Sugaronline Editorial - Where Did All the Whites Go? by Meghan Sapp
Published: 07/15/2011, 2:47:00 PM
In what world does a surplus equate to a $200 whites premium?
Despite all the tee hee and ha ha about a would-be surplus that is acting more and more like a large deficit, not even a small deficit, the situation seems to only be getting worse. For example, when opening my trusty Traveling Trader on Wednesday night, so handily delivered to my Blackberry, I couldn’t help but spurt out a number of expletives when I saw that the Aug/Oct whites premium had shot up overnight to $209.63.
Where have all the bloody whites gone, after all?
Disappeared into thin air, it seems.
Brazil has gone ahead and given the world a taste of what might be closer to reality this week with UNICA dropping its crush estimate by a whopping 6.2% to only 533 million metric tonnes. Sugar production will be lower by 6.4% and ethanol production by 11.4%. They admitted that they didn’t realise the extent of the damage last year’s drought had on cane, and some cane this year has already started flowering. They’ve left open the option to lower their estimates further as the crush progresses, something the trade seems to be in agreement about.
The fact UNICA is dropping ethanol production estimates by 11% is not going to sit well at all with the government who is pushing to ensure the country has enough ethanol supplies next year. Prices have already hit their seasonal bottom and are now headed back up again, much sooner than expected, causing worries all the way up the fuel chain. With the government recently emboldened to impose drastic policy measures to ensure it gets the ethanol it wants, it wouldn’t be too far fetched to imagine that the government does something to ensure the sugar/ethanol ratio changes quickly to its favour.
Ethanol aside, Brazil seems likely to focus on raw sugar production rather than whites, for now at least, as it pushes to get the crop processed in a hurry before cane quality falls even further. And they’re not the only ones with quality issues. Now it seems that Australia, who chose to first crush the 6 million tonnes left standing at the end of last season before starting on the new crop, is suffering from poorer sugar content than expected. At the same time that UNICA cut its estimates, the Australian Milling Council did the same, bringing the total crush there down to less than 30 million tonnes. New crop cane seems to be in good shape though, which may help balance out the old cane.
India has boosted its production estimate again, this time to 24.5 million tonnes, which may mean more exports later in the year after the Diwali festival season ends, but again, that’s raws. And maybe not the highest quality either. The Philippines seems very proud of its new surplus and has decided to export an additional 200,000 tonnes of raws on top of its US exports this year but it’s not enough to offset Brazilian and Australian cuts in production. They’re competing in the same space with Thailand, who has plenty on offer and who is getting nice premiums for their sugar—500 point premiums until last week for J-spec and 250 points for hi-pol—so they’re going to have to look further to get good prices on their sugar. A keen eye would send them west to North African and Dubai refiners. The EU looks like its refiners need some extra supply to. After all, how long can Estonia survive with €1,000/tonne sugar?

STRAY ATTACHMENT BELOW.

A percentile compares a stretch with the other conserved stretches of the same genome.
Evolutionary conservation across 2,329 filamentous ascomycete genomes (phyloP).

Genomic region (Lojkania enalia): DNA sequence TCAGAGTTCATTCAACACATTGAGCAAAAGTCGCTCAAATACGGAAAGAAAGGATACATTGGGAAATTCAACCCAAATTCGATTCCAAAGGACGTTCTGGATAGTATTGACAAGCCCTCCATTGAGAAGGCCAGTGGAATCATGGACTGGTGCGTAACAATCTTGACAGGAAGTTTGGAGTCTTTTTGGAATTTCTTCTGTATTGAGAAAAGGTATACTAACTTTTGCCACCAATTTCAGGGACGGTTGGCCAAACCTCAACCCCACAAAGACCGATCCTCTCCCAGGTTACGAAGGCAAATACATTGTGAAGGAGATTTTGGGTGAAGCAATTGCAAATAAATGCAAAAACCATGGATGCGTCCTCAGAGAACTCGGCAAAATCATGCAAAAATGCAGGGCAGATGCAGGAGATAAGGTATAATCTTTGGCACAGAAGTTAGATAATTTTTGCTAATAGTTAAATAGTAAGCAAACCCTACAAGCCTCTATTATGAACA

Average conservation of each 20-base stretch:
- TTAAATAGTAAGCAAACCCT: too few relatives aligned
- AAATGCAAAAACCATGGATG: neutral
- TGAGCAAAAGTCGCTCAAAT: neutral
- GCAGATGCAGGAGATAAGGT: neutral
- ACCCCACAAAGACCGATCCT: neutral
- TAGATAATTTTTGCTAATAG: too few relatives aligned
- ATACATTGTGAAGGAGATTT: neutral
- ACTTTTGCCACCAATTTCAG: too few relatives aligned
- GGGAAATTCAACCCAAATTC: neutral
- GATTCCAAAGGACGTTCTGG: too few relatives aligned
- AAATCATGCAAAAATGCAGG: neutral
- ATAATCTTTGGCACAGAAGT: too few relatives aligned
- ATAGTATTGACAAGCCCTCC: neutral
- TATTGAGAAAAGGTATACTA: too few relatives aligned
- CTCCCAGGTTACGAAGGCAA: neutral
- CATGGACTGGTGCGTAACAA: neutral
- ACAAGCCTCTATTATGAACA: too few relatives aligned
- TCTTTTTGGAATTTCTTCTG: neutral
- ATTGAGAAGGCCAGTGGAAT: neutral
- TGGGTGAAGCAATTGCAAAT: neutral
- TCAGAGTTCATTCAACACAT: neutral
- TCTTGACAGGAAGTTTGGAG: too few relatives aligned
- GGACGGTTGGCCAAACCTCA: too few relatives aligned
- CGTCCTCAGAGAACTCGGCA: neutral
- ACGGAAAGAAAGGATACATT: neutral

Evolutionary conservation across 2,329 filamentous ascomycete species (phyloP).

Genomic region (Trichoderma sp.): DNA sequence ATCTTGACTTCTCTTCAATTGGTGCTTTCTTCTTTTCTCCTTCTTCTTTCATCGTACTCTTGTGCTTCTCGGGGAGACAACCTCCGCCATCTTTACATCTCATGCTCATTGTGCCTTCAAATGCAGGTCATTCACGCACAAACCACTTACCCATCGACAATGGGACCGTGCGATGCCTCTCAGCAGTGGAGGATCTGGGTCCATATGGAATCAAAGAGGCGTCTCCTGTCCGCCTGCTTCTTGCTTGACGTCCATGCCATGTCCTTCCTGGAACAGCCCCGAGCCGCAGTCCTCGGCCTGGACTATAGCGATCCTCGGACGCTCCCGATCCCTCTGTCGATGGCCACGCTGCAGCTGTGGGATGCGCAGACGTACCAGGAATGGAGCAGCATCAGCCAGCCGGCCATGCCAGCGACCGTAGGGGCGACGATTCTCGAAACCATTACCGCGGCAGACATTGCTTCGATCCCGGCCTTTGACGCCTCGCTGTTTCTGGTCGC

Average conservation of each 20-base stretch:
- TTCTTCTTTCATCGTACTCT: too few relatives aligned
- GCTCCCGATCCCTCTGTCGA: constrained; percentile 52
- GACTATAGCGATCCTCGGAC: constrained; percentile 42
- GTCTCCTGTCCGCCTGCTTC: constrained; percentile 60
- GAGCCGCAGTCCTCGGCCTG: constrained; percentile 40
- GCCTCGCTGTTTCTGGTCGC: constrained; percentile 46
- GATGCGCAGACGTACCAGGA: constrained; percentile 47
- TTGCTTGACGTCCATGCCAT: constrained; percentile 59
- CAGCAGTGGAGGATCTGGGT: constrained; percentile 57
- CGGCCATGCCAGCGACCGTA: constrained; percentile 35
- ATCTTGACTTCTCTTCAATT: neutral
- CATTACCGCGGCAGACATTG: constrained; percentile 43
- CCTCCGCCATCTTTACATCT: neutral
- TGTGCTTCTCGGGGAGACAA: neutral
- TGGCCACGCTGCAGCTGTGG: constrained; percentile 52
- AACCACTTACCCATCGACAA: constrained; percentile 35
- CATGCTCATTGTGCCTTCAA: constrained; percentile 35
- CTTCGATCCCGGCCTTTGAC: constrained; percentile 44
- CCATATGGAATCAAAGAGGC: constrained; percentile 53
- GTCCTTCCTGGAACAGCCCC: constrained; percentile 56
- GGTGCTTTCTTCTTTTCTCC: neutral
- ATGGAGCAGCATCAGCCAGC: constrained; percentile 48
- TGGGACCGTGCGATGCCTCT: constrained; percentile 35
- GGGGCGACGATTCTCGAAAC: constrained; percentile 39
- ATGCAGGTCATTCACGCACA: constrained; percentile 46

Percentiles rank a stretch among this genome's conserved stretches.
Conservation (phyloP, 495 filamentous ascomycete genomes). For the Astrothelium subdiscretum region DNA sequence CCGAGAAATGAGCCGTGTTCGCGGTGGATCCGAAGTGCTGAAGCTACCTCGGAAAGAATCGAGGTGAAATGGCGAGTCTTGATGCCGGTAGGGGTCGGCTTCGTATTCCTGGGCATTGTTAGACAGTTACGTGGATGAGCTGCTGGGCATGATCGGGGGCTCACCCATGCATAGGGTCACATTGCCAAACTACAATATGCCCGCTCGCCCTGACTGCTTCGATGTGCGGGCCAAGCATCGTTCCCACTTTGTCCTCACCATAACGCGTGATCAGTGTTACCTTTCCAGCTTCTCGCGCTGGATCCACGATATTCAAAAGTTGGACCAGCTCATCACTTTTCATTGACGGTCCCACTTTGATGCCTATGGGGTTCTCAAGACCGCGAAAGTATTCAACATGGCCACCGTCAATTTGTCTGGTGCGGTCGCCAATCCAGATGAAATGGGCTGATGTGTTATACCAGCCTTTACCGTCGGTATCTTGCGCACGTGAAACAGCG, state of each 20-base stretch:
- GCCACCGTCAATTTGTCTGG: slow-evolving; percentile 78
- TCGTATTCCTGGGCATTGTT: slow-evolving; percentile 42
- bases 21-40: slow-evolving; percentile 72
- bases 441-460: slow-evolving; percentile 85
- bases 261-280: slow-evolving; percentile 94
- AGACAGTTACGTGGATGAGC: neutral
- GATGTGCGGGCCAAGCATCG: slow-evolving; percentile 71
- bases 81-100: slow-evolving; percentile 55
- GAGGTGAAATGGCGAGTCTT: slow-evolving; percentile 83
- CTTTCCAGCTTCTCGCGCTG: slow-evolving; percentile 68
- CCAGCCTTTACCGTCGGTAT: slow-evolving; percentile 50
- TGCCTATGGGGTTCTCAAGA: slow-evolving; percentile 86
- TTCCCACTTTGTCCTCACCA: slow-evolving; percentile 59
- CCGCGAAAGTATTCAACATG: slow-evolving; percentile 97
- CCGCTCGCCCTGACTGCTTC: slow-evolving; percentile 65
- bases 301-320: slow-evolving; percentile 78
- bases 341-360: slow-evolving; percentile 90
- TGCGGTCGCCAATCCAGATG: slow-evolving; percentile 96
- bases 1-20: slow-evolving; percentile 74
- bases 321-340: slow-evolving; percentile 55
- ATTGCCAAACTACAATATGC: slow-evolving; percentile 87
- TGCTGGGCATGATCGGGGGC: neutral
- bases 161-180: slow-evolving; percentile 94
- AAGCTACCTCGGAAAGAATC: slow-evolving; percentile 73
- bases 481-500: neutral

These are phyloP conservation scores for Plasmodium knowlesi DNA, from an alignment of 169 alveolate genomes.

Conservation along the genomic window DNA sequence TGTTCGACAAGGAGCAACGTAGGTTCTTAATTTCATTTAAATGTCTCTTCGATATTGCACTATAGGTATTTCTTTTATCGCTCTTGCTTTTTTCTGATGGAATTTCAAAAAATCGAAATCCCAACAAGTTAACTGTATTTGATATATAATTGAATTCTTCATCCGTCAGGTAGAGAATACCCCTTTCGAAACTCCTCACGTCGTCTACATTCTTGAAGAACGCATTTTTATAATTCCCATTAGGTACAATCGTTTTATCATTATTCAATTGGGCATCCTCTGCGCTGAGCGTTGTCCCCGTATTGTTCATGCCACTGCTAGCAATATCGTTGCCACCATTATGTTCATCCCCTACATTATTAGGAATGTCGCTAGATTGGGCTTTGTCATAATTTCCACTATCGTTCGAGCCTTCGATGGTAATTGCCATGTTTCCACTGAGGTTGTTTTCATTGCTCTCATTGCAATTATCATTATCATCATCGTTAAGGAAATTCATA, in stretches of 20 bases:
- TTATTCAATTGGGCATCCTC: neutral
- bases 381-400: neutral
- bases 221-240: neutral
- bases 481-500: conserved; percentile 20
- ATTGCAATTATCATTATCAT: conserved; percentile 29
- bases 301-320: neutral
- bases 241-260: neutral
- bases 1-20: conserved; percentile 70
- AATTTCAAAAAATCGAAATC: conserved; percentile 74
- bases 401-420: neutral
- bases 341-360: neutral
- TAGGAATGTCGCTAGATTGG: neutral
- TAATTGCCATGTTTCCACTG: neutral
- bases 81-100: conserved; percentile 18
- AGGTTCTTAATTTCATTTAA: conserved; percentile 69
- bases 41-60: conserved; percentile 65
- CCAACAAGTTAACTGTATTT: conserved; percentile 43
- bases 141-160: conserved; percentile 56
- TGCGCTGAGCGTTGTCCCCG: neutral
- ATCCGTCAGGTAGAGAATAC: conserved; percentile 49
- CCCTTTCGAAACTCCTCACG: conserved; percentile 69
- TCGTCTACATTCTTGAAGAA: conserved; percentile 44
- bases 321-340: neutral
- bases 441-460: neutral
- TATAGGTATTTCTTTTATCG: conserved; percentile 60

White sugar markets are now beginning to feel the pinch but it’s likely to get a lot worse before it gets better. Though futures are getting to roll out of Aug and into Oct, meaning these $200+ whites premiums aren’t likely to last long, the Oct/Mar and Dec/May are close enough to $150 to be a worry. In Mexico, the concern about whites availability—or rather, their type of whites known as estandar—is making the mills, and more so, the consumers, jittery, The crush only just recently came to an end but already there’s shortages and prices have climbed over US$1,025 in the northern border states with prices expected to be US$940 across the rest of the country very soon.
There has been talk that Mexico has exported too much sugar, both raws and estandar, to the US in recent months in an effort to take advantage of market tightness there. If the US summer holds well and the crop can end average—as the opportunity for a bumper beet crop was lost due to floods forcing late planting—then they might end up alright. But then again they might not, meaning a need for more whites there in a hurry. The US has already boosted its import quota twice now for this season, meaning more business for the few refineries that exist. But more raw imports may mean reaching refining capacity, creating a backlog and a restricted white sugar availability despite raw supplies.
The EU, on the other hand, has decided to solve its supply problem in the best way it knows how—by issuing a call for consultants to figure out the effects of these high prices on food prices across the EU-27 and how to get the market back in order, econometric style. The results of the study should be ready by autumn 2012.
I guess planting more beet is still out of the question?